Back in the days of old, those archaic days before Photoshop was invented, people like Konrad Eek worked up a print using only darkroom techniques.   The only computer involved was a simple timer, able to count down the time a lightbulb stayed illuminated.  That one simple light, and many of the techniques Konrad Eek demonstrates here, have created most all of the worlds memorable historical film based photographs.

Darkroom masters all used these same techniques to create their masterpieces, the finished print.  To these photographers, the capture of the original negative was only the first physical step.  There were no digital steps or digital workflows to even consider.  Everything was done by manipulating the light from a single enlarger bulb.  Dodging, burning, masking, etc, etc, etc it was all done by hand, and most of it either in the dark or working in a small enclosed space lit by a dull red colored “safelight.”  Many a day of my own youth was spent in just such a pursuit.

With the advent of personal computers came the digital revolution.  First, for scanned negatives, and only much later with digital sensors capable of capturing acceptable quality original digital files.  Photoshop was invented as a method to replace the darkroom film based tools that obviously could no longer be used, but who’s functions still needed to be performed.  Darkroom Techniques In Photoshop were fundamental in growing the whole field of digital imaging.  Without those darkroom techniques in Photoshop, where would we be today?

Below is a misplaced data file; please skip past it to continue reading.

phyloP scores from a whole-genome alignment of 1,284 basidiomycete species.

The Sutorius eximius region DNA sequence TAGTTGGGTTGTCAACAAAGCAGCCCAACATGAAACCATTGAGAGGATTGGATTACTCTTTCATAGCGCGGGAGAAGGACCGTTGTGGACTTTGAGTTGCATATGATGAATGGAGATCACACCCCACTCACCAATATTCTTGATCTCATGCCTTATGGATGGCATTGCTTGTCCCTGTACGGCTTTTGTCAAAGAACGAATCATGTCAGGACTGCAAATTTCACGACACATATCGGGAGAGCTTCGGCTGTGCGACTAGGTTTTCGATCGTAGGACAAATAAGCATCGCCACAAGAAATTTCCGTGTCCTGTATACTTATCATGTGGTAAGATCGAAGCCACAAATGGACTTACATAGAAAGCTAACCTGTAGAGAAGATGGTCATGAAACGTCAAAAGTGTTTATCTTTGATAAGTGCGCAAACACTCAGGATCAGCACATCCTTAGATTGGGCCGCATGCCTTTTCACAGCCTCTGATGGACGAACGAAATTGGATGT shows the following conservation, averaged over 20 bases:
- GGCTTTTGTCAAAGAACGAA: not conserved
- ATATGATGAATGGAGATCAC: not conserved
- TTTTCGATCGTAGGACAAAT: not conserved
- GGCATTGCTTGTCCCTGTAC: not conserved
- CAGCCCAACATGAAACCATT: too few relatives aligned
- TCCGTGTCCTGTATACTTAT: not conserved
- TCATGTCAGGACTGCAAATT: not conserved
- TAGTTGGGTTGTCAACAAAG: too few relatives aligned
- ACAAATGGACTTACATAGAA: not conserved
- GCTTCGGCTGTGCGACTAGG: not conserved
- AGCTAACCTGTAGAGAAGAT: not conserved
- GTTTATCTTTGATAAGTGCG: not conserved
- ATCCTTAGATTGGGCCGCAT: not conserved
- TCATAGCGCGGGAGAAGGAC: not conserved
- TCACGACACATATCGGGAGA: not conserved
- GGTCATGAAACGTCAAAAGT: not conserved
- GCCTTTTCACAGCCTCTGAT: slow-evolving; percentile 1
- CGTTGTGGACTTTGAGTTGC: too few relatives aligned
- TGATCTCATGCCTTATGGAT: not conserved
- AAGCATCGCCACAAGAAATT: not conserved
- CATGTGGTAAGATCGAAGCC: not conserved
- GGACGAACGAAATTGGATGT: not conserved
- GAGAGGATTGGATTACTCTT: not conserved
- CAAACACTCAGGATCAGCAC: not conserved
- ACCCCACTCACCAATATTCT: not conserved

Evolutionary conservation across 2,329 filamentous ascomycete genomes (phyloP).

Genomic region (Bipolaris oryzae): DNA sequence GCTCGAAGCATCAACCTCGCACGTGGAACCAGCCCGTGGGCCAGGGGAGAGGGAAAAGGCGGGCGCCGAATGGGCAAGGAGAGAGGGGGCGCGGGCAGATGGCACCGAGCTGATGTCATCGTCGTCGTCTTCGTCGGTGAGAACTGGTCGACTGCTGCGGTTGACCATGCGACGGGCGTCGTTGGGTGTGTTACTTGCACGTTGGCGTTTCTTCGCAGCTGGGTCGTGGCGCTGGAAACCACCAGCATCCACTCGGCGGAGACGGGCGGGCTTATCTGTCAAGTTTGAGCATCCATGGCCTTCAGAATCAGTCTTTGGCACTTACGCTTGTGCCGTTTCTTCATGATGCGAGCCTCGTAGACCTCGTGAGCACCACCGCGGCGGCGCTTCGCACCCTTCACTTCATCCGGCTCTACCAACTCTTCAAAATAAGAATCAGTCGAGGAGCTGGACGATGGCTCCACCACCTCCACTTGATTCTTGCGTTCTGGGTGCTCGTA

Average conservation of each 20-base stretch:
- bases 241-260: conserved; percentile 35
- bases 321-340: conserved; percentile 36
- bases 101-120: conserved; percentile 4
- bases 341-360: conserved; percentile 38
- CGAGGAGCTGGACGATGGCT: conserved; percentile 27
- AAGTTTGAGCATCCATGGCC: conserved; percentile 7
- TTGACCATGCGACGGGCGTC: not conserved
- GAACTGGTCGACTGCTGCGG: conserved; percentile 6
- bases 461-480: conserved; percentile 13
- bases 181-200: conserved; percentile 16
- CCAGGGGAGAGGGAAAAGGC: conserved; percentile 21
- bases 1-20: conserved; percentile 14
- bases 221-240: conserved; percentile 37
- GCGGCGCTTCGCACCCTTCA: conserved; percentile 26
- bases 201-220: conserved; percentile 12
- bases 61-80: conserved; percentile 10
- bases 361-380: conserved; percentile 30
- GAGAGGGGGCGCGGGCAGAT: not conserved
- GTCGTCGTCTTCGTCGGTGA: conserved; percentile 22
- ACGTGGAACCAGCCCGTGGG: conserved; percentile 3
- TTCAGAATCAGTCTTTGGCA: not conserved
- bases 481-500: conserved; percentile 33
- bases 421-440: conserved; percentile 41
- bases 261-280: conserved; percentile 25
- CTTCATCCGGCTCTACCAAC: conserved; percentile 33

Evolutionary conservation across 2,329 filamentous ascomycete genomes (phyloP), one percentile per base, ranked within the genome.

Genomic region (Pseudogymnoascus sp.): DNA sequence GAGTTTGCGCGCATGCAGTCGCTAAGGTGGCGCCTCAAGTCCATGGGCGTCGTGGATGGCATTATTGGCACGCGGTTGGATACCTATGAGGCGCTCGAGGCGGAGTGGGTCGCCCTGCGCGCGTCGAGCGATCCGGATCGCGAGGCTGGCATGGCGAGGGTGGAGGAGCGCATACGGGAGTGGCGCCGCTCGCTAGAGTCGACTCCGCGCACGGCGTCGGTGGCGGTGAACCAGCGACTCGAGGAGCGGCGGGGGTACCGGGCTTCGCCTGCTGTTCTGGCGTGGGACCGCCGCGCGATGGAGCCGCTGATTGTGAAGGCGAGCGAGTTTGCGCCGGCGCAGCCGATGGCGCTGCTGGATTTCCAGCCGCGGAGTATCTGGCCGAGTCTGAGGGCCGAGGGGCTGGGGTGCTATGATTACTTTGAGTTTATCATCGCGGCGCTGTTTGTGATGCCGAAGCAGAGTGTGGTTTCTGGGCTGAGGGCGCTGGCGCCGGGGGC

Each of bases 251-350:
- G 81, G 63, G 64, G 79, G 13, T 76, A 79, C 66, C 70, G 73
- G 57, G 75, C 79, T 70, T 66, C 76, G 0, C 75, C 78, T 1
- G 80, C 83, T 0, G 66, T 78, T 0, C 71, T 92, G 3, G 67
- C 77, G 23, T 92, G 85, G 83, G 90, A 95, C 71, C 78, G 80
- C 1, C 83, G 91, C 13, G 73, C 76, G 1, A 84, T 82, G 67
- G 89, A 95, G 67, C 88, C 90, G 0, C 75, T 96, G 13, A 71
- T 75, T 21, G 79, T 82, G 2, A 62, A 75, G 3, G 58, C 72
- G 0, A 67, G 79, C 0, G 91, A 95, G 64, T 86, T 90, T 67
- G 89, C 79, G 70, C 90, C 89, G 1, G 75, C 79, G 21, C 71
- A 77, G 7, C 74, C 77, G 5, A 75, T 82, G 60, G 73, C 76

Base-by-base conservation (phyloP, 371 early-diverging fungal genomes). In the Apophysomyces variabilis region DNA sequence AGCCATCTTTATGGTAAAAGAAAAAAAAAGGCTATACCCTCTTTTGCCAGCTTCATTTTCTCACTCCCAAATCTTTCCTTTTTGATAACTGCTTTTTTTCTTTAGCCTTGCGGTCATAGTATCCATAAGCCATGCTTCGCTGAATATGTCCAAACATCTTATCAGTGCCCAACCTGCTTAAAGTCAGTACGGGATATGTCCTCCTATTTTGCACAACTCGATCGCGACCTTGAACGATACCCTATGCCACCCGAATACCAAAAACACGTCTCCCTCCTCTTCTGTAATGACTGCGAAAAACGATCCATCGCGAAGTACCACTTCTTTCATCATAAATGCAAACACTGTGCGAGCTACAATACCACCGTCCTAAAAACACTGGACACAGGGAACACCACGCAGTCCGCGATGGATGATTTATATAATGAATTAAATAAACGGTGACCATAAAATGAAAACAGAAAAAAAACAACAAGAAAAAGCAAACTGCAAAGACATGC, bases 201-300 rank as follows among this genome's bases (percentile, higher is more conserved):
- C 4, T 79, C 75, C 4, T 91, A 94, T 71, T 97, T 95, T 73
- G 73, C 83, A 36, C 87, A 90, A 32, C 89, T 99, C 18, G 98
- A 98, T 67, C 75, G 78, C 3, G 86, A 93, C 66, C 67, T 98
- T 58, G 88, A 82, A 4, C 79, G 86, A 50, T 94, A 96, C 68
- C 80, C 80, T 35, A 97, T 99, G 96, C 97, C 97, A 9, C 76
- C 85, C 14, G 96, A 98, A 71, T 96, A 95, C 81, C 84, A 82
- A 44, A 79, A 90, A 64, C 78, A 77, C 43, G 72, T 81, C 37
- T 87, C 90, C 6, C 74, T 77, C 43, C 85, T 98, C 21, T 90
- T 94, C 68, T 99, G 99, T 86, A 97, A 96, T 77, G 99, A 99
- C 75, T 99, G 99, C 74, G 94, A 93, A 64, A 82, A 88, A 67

Then let’s take the other side of Photoshop’s power, Graphic Design.  We’ll watch Sean Adams use the old pre-Photoshop tools to do an advertising layout.

I know it is hard to believe, but this is the way all magazines and most newspapers were designed in years past.

Given these two powerful, revolutionary functions in their day, is it any wonder that Adobe Creative Suite online subscription service is today a $1.7+ Billion Dollar business?

Many thanks to Lynda.Com, Sean Adams and Konrad Eek for putting this historic Darkroom Techniques In Photoshop information into an anniversary video, and making it available for all of us.  If you would like to see the other side of Photoshop’s strength, the Graphic Design tools, Lynda.Com has also put together a special web site commemorating the 25th anniversary of Photoshop event here: http://www.lynda.com/25ps  Play the graphic design tools video.  Most of you are too young to remember, but just a few years ago  this is what we had to go through just to create a simple ad layout!

 

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